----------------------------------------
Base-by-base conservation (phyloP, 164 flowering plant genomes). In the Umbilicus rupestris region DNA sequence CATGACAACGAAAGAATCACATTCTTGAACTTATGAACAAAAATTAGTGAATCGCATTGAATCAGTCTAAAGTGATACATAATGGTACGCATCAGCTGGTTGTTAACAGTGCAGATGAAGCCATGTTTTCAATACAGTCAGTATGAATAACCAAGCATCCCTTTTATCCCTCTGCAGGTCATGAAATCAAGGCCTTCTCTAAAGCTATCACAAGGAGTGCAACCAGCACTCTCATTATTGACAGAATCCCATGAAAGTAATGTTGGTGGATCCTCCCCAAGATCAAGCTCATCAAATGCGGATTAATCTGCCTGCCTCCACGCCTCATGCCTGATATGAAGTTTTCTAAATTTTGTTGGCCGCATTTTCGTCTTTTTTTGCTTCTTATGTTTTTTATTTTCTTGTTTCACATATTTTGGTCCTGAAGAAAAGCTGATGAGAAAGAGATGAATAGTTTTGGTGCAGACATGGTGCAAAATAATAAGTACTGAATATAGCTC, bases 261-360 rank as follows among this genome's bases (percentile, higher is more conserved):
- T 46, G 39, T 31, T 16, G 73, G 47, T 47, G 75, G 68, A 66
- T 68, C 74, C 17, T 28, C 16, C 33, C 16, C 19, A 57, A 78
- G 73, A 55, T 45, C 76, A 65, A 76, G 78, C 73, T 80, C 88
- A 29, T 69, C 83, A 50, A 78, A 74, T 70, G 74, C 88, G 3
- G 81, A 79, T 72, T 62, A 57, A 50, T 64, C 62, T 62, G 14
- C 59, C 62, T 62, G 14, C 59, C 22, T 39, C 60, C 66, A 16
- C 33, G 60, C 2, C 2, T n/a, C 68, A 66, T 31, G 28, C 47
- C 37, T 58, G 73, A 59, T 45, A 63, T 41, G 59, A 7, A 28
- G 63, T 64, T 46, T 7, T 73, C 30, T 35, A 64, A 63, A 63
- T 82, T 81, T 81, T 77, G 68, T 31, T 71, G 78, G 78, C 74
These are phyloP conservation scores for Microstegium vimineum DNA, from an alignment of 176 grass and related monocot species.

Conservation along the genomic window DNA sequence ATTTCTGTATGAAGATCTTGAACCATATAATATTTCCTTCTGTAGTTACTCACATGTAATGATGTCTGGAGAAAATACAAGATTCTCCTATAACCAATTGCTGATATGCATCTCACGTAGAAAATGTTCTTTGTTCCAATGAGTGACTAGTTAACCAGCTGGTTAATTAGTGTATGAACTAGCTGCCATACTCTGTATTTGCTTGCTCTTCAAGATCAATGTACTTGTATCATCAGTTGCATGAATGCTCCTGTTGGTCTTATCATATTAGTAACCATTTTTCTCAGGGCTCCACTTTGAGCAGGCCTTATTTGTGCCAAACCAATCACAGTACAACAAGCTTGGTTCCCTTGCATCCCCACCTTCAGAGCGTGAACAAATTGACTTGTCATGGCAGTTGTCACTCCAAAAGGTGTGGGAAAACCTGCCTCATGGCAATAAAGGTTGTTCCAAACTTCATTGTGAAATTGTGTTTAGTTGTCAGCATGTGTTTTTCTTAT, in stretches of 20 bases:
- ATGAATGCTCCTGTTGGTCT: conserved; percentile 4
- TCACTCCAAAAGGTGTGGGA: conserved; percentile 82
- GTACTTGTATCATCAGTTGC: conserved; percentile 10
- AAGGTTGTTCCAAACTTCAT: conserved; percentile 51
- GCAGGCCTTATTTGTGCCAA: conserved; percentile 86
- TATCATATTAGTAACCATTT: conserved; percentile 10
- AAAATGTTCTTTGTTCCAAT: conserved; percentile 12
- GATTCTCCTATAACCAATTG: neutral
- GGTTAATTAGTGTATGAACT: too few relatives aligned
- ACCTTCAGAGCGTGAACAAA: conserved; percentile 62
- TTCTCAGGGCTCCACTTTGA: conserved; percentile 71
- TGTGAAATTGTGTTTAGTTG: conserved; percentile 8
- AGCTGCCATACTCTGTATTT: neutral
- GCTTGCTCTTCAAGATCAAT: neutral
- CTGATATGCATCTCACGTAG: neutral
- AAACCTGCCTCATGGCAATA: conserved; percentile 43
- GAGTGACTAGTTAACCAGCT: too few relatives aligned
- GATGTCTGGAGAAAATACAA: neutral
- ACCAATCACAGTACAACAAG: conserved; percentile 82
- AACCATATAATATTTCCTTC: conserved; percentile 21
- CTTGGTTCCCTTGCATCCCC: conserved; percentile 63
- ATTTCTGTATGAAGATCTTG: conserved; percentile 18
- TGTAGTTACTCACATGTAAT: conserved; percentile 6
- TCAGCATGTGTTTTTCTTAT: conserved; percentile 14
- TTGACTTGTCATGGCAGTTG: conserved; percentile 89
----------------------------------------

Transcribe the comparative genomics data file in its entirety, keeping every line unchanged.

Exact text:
Base-by-base conservation (phyloP, 164 flowering plant genomes). In the Umbilicus rupestris region DNA sequence CATGACAACGAAAGAATCACATTCTTGAACTTATGAACAAAAATTAGTGAATCGCATTGAATCAGTCTAAAGTGATACATAATGGTACGCATCAGCTGGTTGTTAACAGTGCAGATGAAGCCATGTTTTCAATACAGTCAGTATGAATAACCAAGCATCCCTTTTATCCCTCTGCAGGTCATGAAATCAAGGCCTTCTCTAAAGCTATCACAAGGAGTGCAACCAGCACTCTCATTATTGACAGAATCCCATGAAAGTAATGTTGGTGGATCCTCCCCAAGATCAAGCTCATCAAATGCGGATTAATCTGCCTGCCTCCACGCCTCATGCCTGATATGAAGTTTTCTAAATTTTGTTGGCCGCATTTTCGTCTTTTTTTGCTTCTTATGTTTTTTATTTTCTTGTTTCACATATTTTGGTCCTGAAGAAAAGCTGATGAGAAAGAGATGAATAGTTTTGGTGCAGACATGGTGCAAAATAATAAGTACTGAATATAGCTC, bases 261-360 rank as follows among this genome's bases (percentile, higher is more conserved):
- T 46, G 39, T 31, T 16, G 73, G 47, T 47, G 75, G 68, A 66
- T 68, C 74, C 17, T 28, C 16, C 33, C 16, C 19, A 57, A 78
- G 73, A 55, T 45, C 76, A 65, A 76, G 78, C 73, T 80, C 88
- A 29, T 69, C 83, A 50, A 78, A 74, T 70, G 74, C 88, G 3
- G 81, A 79, T 72, T 62, A 57, A 50, T 64, C 62, T 62, G 14
- C 59, C 62, T 62, G 14, C 59, C 22, T 39, C 60, C 66, A 16
- C 33, G 60, C 2, C 2, T n/a, C 68, A 66, T 31, G 28, C 47
- C 37, T 58, G 73, A 59, T 45, A 63, T 41, G 59, A 7, A 28
- G 63, T 64, T 46, T 7, T 73, C 30, T 35, A 64, A 63, A 63
- T 82, T 81, T 81, T 77, G 68, T 31, T 71, G 78, G 78, C 74
These are phyloP conservation scores for Microstegium vimineum DNA, from an alignment of 176 grass and related monocot species.

Conservation along the genomic window DNA sequence ATTTCTGTATGAAGATCTTGAACCATATAATATTTCCTTCTGTAGTTACTCACATGTAATGATGTCTGGAGAAAATACAAGATTCTCCTATAACCAATTGCTGATATGCATCTCACGTAGAAAATGTTCTTTGTTCCAATGAGTGACTAGTTAACCAGCTGGTTAATTAGTGTATGAACTAGCTGCCATACTCTGTATTTGCTTGCTCTTCAAGATCAATGTACTTGTATCATCAGTTGCATGAATGCTCCTGTTGGTCTTATCATATTAGTAACCATTTTTCTCAGGGCTCCACTTTGAGCAGGCCTTATTTGTGCCAAACCAATCACAGTACAACAAGCTTGGTTCCCTTGCATCCCCACCTTCAGAGCGTGAACAAATTGACTTGTCATGGCAGTTGTCACTCCAAAAGGTGTGGGAAAACCTGCCTCATGGCAATAAAGGTTGTTCCAAACTTCATTGTGAAATTGTGTTTAGTTGTCAGCATGTGTTTTTCTTAT, in stretches of 20 bases:
- ATGAATGCTCCTGTTGGTCT: conserved; percentile 4
- TCACTCCAAAAGGTGTGGGA: conserved; percentile 82
- GTACTTGTATCATCAGTTGC: conserved; percentile 10
- AAGGTTGTTCCAAACTTCAT: conserved; percentile 51
- GCAGGCCTTATTTGTGCCAA: conserved; percentile 86
- TATCATATTAGTAACCATTT: conserved; percentile 10
- AAAATGTTCTTTGTTCCAAT: conserved; percentile 12
- GATTCTCCTATAACCAATTG: neutral
- GGTTAATTAGTGTATGAACT: too few relatives aligned
- ACCTTCAGAGCGTGAACAAA: conserved; percentile 62
- TTCTCAGGGCTCCACTTTGA: conserved; percentile 71
- TGTGAAATTGTGTTTAGTTG: conserved; percentile 8
- AGCTGCCATACTCTGTATTT: neutral
- GCTTGCTCTTCAAGATCAAT: neutral
- CTGATATGCATCTCACGTAG: neutral
- AAACCTGCCTCATGGCAATA: conserved; percentile 43
- GAGTGACTAGTTAACCAGCT: too few relatives aligned
- GATGTCTGGAGAAAATACAA: neutral
- ACCAATCACAGTACAACAAG: conserved; percentile 82
- AACCATATAATATTTCCTTC: conserved; percentile 21
- CTTGGTTCCCTTGCATCCCC: conserved; percentile 63
- ATTTCTGTATGAAGATCTTG: conserved; percentile 18
- TGTAGTTACTCACATGTAAT: conserved; percentile 6
- TCAGCATGTGTTTTTCTTAT: conserved; percentile 14
- TTGACTTGTCATGGCAGTTG: conserved; percentile 89